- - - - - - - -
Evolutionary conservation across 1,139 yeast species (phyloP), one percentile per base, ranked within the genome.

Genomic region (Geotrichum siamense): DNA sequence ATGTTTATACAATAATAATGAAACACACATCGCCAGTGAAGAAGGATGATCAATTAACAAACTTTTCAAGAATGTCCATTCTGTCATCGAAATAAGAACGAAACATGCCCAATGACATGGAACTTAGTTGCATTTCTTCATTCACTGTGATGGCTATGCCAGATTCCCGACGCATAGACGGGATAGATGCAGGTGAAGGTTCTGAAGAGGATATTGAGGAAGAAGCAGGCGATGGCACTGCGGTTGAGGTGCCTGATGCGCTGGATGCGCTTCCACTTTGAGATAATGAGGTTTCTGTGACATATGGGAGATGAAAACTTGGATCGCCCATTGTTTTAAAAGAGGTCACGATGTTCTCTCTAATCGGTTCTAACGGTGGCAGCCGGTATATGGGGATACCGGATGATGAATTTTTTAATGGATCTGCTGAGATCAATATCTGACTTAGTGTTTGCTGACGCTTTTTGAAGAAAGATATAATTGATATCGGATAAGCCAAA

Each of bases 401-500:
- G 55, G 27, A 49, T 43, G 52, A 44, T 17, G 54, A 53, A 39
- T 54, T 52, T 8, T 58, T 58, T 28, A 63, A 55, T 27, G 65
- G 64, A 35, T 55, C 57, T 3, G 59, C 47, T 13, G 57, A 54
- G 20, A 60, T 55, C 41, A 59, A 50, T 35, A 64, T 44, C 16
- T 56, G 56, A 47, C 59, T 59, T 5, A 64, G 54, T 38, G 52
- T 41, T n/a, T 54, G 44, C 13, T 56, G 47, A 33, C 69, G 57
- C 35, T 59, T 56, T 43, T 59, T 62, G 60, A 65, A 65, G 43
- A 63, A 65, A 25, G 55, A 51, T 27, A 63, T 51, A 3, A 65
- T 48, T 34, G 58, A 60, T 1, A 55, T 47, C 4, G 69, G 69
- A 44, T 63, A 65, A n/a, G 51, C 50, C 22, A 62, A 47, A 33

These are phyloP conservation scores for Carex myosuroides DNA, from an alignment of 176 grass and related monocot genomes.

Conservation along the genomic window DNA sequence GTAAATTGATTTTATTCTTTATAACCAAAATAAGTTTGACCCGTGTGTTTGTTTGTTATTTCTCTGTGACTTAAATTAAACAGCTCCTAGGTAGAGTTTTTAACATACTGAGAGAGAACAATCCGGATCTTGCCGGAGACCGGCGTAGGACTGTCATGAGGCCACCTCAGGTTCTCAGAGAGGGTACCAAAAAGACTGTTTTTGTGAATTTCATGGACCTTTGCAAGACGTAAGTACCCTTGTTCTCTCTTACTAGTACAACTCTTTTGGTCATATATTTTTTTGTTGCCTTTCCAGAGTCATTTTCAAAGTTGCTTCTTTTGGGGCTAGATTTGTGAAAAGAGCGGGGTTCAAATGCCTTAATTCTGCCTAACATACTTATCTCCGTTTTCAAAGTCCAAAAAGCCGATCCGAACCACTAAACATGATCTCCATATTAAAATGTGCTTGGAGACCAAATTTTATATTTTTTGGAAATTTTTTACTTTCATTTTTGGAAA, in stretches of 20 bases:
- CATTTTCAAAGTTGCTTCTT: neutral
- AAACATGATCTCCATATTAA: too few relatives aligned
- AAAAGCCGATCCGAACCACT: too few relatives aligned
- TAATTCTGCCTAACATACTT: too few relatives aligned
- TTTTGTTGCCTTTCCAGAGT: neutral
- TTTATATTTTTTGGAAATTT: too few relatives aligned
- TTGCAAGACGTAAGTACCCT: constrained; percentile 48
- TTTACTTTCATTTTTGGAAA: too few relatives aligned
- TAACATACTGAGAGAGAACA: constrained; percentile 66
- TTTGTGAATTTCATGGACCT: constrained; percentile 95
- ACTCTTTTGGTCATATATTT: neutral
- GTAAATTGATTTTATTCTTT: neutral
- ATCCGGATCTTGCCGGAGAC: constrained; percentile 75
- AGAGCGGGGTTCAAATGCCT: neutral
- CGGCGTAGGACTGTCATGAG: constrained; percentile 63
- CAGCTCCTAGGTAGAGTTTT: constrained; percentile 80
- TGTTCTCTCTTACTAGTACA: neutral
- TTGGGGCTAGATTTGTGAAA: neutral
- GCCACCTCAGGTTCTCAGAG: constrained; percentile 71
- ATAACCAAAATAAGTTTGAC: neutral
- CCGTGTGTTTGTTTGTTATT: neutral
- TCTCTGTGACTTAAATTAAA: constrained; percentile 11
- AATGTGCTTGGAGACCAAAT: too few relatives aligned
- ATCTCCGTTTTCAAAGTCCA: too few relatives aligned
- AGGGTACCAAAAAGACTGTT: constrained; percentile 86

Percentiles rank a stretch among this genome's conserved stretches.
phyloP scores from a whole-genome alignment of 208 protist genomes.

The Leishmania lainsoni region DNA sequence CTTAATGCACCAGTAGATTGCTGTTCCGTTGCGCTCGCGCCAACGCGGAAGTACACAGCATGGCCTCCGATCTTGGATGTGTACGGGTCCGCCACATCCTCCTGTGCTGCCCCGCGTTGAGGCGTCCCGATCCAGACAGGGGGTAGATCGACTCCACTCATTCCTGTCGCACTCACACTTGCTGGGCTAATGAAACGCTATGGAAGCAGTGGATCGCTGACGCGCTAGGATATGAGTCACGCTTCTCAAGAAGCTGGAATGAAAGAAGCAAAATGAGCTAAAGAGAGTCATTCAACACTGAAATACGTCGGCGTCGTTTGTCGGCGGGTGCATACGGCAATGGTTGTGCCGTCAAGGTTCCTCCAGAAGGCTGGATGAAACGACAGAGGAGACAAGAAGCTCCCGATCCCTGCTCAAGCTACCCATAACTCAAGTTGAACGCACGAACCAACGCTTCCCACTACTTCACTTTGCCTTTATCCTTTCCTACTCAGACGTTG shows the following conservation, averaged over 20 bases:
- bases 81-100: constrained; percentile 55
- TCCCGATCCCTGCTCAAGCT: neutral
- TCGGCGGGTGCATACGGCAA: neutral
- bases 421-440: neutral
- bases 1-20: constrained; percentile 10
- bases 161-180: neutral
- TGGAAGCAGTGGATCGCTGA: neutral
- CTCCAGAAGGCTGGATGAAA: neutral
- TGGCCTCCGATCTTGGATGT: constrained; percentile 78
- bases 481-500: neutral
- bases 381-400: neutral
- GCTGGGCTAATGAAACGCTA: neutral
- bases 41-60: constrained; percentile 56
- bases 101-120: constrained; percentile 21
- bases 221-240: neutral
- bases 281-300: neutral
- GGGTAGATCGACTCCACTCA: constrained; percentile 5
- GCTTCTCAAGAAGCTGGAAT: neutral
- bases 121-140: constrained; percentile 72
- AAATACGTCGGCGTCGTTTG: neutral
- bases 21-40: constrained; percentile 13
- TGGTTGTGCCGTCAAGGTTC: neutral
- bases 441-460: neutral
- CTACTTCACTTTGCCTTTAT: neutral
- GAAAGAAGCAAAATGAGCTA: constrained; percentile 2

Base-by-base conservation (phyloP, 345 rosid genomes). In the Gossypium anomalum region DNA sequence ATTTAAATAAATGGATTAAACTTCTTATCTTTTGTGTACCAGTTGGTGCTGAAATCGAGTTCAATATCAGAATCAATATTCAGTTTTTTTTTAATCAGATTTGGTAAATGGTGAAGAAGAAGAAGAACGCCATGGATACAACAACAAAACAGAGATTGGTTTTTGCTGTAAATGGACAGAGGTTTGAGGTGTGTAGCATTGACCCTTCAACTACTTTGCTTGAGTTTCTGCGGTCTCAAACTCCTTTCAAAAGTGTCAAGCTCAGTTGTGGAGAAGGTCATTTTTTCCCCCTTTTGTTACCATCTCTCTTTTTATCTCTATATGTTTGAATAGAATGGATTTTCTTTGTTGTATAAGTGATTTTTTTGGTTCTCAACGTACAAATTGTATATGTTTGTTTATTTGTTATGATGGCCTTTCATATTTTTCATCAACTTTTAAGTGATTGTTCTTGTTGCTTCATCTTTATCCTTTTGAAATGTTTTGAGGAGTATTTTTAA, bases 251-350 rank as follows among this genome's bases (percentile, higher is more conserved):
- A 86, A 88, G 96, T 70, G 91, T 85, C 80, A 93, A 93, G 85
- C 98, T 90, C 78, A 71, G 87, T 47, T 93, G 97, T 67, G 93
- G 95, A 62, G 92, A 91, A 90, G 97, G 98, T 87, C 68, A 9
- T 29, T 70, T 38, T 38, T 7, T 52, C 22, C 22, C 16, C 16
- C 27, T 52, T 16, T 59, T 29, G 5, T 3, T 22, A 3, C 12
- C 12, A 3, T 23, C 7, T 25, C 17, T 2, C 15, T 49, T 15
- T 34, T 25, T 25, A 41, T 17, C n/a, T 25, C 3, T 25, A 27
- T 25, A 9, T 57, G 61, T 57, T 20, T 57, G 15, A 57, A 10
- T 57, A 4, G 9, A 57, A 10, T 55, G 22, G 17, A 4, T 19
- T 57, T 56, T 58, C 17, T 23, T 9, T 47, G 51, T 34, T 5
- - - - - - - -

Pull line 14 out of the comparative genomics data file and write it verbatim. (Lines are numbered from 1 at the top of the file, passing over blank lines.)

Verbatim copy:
These are phyloP conservation scores for Carex myosuroides DNA, from an alignment of 176 grass and related monocot genomes.